Last year gave reason to expect sharper political stakes: at Kinotavr 2012—in the wake of mass demonstrations of spring 2012 in Moscow and elsewhere—it seemed as if a number of Russian directors were cautiously turning their attention to contemporary political issues, less for their controversial potential than for their place as a marker of recent historical experience. As if in passing, Sergei Mokritskii’s Protest Day (Den' uchitelia, 2012) integrated scenes from Bolotnaia Square into its narrative structure.  Likewise, Avdot'ia Smirnova’s 2012 comedy KoKoKo contained conversational references to Mikhail Khodorkovskii. In Mokritskii’s and Smirnova’s work, politics remained largely “citational,” the background realia in two films engaged in issues other than contemporary politics. Elsewhere in the Kinotavr 2012 offerings, it was social—not political—controversy that advanced to a more explicit articulation, as in Aleksei Mizgirev’s Convoy (Konvoi, 2012) or Vasilii Sigarev’s Living (Zhit', 2012).  It seemed as if cinema—or at least some of its liberal directors, independent from the patriotic project—were gingerly beginning to negotiate a way for politics and sharp social issues to re-enter “the most important of all the arts.”

In any event, it is with this frame of reference that Kinotavr 2013 (a year later) was anticipated by both Russian and international critics. Would the 2013 selection of films continue the “citational” path, along which political events were registered in an understated fashion as a set of muted, “organic’ background facts? Would we be offered more of the bleak social reality that has characterized work by such filmmakers as Mizgirev and Sigarev?

globusThe 2013 results were unexpected. Without question, today’s cinema stepped forward into today. Not only were the majority of the films set in contemporary times (to the extent the view could tell); several of their older sources—the scripts, novellas, or novels—had been re-written specifically so as to transpose the settings forward from an earlier decade to the present day.[7] In two cases (Dmitrii Tiurin’s Thirst and Aleksandr Veledinskii’s Geographer), this decision to “contemporize” the script was made as an artistic change. Elsewhere—as in Gennadii Sidorov’s posthumous film, Novel with Cocaine (Roman s kokainom, 2012), screened as a Special Event at 2013 Kinotavr—it seemed to be a question of budget: “today” is cheaper to shoot than “yesterday,” with its historical artifacts, costumes, and potential anachronisms.[8] Kinotavr 2013 included plenty of “today” (however we understand it) in today’s cinema.

Controversy. What, then, about the separate issue of political controversy in today’s cinema? Let us take several “case studies” from this year’s festival.

Yusup Razykov’s Shame does not refer explicitly to the K-141 Kursk tragedy of August 2000, an event with sharp social and political resonances. The film’s portrait of navy families pushes any larger historical controversy deep into the background, foregrounding instead the Northern navy subculture. Here Razykov’s melodrama employs that genre’s classic trompe l’oeil: the historical significance of Kursk is refracted through the local community’s experiences, which in turn are writ large so that we might perhaps identify with their loss and pain.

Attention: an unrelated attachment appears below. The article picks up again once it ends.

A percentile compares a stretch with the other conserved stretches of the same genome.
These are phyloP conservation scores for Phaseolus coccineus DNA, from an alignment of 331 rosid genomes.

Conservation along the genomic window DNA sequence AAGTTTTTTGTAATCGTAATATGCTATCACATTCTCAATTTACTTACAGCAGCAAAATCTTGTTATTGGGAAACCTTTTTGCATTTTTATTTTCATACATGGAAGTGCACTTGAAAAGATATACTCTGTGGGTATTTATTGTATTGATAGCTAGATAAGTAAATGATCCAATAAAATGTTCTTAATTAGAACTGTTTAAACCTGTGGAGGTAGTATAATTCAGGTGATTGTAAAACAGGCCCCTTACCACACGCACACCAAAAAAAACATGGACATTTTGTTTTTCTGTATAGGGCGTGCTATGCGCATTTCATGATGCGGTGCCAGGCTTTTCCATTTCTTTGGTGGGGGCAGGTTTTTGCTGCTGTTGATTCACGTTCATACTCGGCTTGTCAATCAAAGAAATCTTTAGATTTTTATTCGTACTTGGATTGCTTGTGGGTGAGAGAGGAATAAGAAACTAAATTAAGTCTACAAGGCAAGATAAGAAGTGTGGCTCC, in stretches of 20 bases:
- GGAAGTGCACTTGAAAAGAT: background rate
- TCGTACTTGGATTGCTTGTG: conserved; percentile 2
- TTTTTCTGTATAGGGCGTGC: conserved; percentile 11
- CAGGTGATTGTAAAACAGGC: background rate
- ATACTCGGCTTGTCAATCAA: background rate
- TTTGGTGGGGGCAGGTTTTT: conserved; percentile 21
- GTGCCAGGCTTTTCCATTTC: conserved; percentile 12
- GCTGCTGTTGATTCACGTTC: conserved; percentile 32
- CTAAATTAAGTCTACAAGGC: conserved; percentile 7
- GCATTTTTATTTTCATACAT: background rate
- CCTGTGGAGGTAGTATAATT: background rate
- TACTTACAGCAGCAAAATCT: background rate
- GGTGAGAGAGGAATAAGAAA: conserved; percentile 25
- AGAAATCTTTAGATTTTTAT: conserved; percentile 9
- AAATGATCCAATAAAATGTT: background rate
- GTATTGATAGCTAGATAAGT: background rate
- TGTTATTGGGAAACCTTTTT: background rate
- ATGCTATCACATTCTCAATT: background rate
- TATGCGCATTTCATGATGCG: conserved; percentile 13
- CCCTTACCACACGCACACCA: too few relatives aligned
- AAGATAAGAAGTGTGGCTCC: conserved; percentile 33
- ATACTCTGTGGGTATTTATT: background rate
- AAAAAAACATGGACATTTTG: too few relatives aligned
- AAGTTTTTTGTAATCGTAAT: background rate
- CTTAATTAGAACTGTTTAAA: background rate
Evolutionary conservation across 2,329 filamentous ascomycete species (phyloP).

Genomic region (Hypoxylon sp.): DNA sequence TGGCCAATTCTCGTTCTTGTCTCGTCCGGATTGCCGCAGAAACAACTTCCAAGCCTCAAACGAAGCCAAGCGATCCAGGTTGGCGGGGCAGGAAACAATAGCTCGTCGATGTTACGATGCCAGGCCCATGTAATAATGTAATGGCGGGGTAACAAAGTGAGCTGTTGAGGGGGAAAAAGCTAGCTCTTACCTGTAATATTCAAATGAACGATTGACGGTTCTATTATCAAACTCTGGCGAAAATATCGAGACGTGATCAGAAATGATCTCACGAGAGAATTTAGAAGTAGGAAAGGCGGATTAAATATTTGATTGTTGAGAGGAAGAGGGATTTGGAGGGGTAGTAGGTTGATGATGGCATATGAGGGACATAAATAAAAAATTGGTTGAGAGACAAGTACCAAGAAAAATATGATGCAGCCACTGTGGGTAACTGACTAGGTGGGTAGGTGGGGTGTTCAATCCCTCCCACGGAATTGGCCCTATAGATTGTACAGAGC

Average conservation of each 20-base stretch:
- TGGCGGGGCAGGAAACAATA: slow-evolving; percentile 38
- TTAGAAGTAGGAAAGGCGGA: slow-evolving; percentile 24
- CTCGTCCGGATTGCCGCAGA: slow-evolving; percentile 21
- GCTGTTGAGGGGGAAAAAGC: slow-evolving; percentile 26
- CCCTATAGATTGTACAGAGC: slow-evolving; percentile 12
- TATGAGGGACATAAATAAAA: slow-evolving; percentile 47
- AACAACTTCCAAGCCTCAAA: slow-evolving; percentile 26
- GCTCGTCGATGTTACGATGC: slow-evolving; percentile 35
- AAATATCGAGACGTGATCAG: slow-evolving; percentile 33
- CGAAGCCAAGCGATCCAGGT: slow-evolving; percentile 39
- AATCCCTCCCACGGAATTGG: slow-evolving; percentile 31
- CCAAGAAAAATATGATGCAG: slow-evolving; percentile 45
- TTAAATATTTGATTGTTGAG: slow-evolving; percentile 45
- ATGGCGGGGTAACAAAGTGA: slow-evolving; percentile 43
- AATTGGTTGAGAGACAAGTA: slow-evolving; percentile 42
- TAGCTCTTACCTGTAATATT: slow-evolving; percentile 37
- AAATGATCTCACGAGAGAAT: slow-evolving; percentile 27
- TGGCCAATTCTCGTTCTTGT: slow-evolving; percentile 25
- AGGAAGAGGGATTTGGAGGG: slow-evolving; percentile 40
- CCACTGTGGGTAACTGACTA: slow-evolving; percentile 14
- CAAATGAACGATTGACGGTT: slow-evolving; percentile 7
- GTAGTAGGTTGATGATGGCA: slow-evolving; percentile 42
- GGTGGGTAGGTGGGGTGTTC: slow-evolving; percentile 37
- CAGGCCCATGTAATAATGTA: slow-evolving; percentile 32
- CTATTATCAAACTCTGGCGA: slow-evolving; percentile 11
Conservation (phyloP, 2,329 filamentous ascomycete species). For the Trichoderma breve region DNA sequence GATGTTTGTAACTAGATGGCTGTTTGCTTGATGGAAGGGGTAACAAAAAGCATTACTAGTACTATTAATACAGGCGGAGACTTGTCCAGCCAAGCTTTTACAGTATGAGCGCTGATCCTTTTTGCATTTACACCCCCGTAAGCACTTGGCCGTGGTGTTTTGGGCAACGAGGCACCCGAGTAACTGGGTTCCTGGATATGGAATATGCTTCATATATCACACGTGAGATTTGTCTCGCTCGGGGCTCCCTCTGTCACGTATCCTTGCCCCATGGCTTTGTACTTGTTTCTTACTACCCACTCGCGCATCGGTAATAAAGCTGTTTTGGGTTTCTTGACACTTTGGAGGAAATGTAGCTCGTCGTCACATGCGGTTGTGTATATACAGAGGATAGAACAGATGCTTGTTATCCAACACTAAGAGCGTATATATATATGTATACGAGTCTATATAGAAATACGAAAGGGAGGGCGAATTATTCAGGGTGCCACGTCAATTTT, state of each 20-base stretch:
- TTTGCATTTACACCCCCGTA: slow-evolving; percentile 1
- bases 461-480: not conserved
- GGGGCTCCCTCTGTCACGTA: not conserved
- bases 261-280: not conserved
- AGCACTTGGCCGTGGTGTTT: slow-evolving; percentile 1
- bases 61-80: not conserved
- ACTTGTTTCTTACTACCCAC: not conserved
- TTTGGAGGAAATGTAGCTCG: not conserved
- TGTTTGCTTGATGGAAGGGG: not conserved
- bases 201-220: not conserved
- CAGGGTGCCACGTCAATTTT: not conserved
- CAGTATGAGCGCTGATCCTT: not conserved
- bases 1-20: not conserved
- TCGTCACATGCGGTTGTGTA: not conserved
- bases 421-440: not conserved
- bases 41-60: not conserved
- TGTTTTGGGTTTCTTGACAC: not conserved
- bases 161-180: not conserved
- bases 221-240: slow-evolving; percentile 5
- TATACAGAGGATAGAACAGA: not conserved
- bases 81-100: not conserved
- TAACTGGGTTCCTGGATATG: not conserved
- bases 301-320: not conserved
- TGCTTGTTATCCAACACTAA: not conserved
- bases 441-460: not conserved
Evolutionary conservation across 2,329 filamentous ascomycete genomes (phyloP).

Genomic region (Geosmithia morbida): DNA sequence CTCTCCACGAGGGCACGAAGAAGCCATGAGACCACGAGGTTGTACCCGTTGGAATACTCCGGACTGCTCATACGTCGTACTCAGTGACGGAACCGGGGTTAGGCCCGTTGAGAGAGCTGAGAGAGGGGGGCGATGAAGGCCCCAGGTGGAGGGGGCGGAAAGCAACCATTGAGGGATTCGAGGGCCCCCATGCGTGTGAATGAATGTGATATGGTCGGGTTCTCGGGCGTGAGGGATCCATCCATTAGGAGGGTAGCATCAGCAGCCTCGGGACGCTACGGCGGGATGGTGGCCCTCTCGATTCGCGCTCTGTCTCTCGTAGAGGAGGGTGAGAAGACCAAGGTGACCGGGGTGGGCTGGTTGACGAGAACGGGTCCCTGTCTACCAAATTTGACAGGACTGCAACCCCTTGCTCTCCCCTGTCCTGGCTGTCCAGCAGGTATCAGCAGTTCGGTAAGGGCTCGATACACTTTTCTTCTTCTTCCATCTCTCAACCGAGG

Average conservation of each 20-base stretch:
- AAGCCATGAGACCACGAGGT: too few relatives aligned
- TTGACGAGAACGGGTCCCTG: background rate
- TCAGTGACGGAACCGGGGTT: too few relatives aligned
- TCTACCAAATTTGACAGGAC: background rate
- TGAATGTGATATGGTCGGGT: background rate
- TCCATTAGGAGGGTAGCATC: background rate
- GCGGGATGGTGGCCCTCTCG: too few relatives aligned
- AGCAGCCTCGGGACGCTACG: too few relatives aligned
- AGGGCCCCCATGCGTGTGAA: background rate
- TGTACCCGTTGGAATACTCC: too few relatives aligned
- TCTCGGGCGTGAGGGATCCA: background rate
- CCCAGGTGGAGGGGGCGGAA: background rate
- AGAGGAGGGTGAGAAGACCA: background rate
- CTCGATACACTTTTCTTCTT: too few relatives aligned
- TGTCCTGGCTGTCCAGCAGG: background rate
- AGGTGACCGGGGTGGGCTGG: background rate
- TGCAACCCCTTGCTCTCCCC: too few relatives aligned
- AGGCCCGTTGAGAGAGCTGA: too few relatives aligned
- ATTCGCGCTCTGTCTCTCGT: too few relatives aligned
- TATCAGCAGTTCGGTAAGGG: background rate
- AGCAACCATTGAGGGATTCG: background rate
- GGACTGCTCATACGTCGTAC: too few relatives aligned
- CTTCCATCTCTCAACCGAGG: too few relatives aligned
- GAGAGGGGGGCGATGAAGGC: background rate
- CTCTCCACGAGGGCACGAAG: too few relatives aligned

Or a second example: Bakhtyar Khudoinazarov’s Waiting for the Sea is in some sense a film about environmental disaster, but carefully estranges itself from that potential controversy. First, as the director reminds us, his melodrama is “[the hero’s] tragedy, not the Caspian Sea.” And in any case, he continues, the sea (identified as “Caspian”) is a placeholder for the Aral.[9] This perpetual displacement—melodrama has conventionally argued—is a better teacher about controversial issues than direct political speech can ever be. The politics are both there and not there.

pipelineAnd a third example: Manskii’s Pipeline, about communities along the pipeline route, never includes the word “Gazprom.” In fact, the director omits episodes (such as the segment at Torzhok) that might be judged too controversial (Tuula 2013c: 83). A genre very distant from melodrama, Manskii’s stark documentary nevertheless adopts a similar strategy, placing large political issues into the background, thereby imbuing that same background with new intensity—a provocation, perhaps, to the spectator, who—incidentally—has likewise put Gazprom in the background. Enjoining us in common silence, Manskii underscores the ways in which all of us—director, producer, distributor, exhibitor, spectator—do not talk about politics.

Iurii Bykov’s Major was the only entry in this year’s competition to court controversy directly, though here is the greatest irony: Kinotavr 2013’s most explicitly controversial competition film was the one that most strictly observed genre requirements (in this case, of the police thriller). I will not ventriloquize Bykov’s press-conference arguments, which speak for themselves (see Anon 2013; Tuula 2013d: 69). Instead, I will offer a different perspective on Bykov’s challenge to contemporary culture.
Much had been written over six years (2007-13) about the policeman in Russian cinema;[10] The Major continues this line. The policeman has remained an intriguing figure for many reasons, among them this: private man and state emblem, the uniformed policeman is an impossible hybrid of legal power and human body, a mutant Law-Made-Flesh. Unlike Word and Flesh, this profane hybrid is a kind of liger, impossible to normalize and therefore the subject of recurrent libidinal fascination. The policeman remains a figure of contemporary life, perhaps because his intimate life is visible at a time when—entirely coincidentally, of course!—the human frailties of the state and the governmental features of the human personality are disturbingly evident. State clannishness, about which Bykov has spoken in press conferences, captures the eerie atavism of these regressive loyalties that imperil the common “third place,” that space between private family and state work. The anonymous ordinary stranger at an unforeseen moment may only regress to his own dyad of “family” and “work,” but not to a neutral place with mutually binding codes of behavior.[11]